Out-Law Guide | 12 Aug 2011 | 10:43 am | 6 min. read
FIDIC is the International Federation of Consulting Engineers, known by its French acronym. It was formed in 1913, with the objective of promoting the interests of consulting engineering firms globally. It is best known for its range of standard conditions of contract for the construction, plant and design industries. The FIDIC forms are the most widely used forms of contract internationally, including by the World Bank for its projects.
This guide will look at the Red and Yellow Books under the FIDIC Suite of New Contracts.
What is the FIDIC family of contracts?
The FIDIC 'Rainbow Suite' of New Contracts was published in 1999 and includes:
These 'new' forms were first editions and designed to be user-friendly, with a standardised approach and a reduction in the general conditions from over 60 to 20 clauses.
Additional forms in use since 1999 include:
To assist with implementing its founding objectives, FIDIC's approach to drafting contracts has always been underpinned by the principle that its contracts must provide a fair allocation of risks between the parties to a contract, and that risks should be borne by the party best able to control them.
Understanding the contract and general provisions
The Red and Yellow Books have a similar structure, with 20 general conditions. Both have guidance to assist in the preparation of particular conditions, and also the option to add Particular Conditions.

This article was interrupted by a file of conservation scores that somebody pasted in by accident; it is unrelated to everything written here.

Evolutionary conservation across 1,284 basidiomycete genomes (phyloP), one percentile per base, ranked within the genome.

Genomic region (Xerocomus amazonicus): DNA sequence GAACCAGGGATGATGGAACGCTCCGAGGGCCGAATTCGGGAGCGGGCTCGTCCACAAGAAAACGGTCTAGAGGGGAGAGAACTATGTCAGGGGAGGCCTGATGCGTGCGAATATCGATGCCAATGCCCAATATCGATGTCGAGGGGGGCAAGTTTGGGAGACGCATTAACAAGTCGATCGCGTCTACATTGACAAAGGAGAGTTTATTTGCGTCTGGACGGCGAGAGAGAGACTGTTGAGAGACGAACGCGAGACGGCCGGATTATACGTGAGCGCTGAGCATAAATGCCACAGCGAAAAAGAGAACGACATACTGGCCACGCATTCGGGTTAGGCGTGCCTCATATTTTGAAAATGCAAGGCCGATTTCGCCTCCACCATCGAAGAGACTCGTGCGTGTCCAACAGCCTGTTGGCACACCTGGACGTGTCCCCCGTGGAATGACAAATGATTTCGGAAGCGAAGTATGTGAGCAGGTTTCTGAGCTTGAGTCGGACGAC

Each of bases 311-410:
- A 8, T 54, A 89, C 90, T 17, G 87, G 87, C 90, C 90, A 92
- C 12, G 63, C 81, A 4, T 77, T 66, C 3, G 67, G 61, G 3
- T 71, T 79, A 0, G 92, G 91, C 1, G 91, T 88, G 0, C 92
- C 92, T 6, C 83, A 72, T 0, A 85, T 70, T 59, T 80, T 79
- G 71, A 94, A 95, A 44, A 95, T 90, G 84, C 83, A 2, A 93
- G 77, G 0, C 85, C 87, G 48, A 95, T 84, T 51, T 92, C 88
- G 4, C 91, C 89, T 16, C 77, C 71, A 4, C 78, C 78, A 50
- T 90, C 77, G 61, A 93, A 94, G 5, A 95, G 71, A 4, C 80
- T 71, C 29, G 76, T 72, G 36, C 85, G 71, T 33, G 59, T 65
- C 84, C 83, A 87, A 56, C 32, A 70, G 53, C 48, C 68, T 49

The Red Book (the Construction Contract for Building and Engineering Works Designed by the Employer) is intended to be used where the employer is responsible for the design of the works. It is a re-measurement contract, meaning that the employer and the contractor will agree in their contract the rates for types of work and those rates will be applied to the quantity of that work that the contractor carries out. The employer takes the risk that the quantities it estimates will be more or less accurate, while the contractor must ensure that its unit prices for the quantities are adequate.
The Yellow Book (the Plant and Design-Build Contract) is intended for use where the works are designed by the contractor. It is a lump sum contract, in which the contractor promises to deliver the project for a set price. The contractor, therefore, takes the risk of quantities.
All FIDIC books define the role of the engineer essentially as the agent of the employer. The engineer is primarily responsible for contract administration. The engineer: